The State Assembly today gave final legislative approval to legislation (A.5669-A/S.4502-A) that would strengthen penalties for displaying pyrotechnics indoors without proper permits.
The legislation was prompted by the February 20, 2003, Rhode Island nightclub fire which began after pyrotechnics were used by performers. The pyrotechnics ignited soundproofing foam, triggering a fire that swept through the nightclub and claimed the lives of 100 people and injured over 200.
“The issues that arose out of the Rhode Island tragedy have made it clear that nightclub and other venue owners must be held responsible for events that take place on their premises,” Assemblyman Robin Schimminger said. His bill would place the liquor license of an establishment in jeopardy of suspension, cancellation or revocation should the licensee allow or promote an event on its premises where a valid permit was not obtained from the municipality to display pyrotechnics or indoor fireworks.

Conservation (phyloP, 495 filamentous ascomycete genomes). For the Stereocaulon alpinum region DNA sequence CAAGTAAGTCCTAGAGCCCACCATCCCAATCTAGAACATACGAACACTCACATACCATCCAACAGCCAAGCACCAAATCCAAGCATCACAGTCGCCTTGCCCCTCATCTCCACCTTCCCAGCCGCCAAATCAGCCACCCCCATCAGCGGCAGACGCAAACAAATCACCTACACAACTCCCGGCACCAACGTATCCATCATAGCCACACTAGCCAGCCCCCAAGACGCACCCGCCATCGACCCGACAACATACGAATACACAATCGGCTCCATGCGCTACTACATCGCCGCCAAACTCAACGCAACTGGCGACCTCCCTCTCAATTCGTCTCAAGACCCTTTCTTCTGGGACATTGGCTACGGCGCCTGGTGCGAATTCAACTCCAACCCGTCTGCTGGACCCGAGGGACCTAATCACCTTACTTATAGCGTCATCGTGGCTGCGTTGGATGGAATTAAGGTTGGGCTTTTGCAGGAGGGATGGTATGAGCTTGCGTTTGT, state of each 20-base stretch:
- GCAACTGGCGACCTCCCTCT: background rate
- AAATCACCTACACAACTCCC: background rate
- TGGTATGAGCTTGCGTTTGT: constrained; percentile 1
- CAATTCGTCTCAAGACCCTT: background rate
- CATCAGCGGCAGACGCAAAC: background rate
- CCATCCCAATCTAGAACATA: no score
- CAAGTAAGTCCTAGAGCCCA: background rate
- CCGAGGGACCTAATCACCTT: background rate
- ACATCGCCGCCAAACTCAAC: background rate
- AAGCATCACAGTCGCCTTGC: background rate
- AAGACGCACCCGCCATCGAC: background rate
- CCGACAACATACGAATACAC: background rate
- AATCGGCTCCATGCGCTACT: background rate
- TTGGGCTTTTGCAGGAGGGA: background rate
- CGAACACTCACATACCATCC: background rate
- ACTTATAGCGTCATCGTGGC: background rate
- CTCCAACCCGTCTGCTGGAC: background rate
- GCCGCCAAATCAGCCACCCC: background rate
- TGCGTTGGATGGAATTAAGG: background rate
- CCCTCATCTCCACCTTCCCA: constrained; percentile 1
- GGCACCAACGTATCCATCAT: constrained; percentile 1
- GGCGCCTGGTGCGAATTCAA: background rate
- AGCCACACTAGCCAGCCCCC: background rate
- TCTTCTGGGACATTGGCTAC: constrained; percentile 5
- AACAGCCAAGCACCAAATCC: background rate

“Just recently the manager of the rock band whose pyrotechnics display caused the fire in Rhode Island was sentenced to four years behind bars. I would contend that he is not the only individual responsible for that horrific fire. As we have seen from past events, the consequences of misusing pyrotechnics can be devastating. That is why it is of the utmost importance for club owners to adhere to the law. It is clear that some unscrupulous club and other venue owners may put their own profit above the safety of their patrons,” Schimminger said, noting the upcoming trial of one of the two nightclub owners from the incident in Rhode Island.
“This legislation will give added weight to the current pyrotechnic law by putting in place stronger deterrents for club owners who might be tempted to sacrifice safety for show,” Schimminger concluded. Schimminger chairs the Assembly Economic Development Committee, which has jurisdiction over legislation dealing with the state’s Alcoholic Beverage Control Law.
The legislation, which was sponsored in the State Senate by Senator Martin Golden, now awaits final approval by the governor.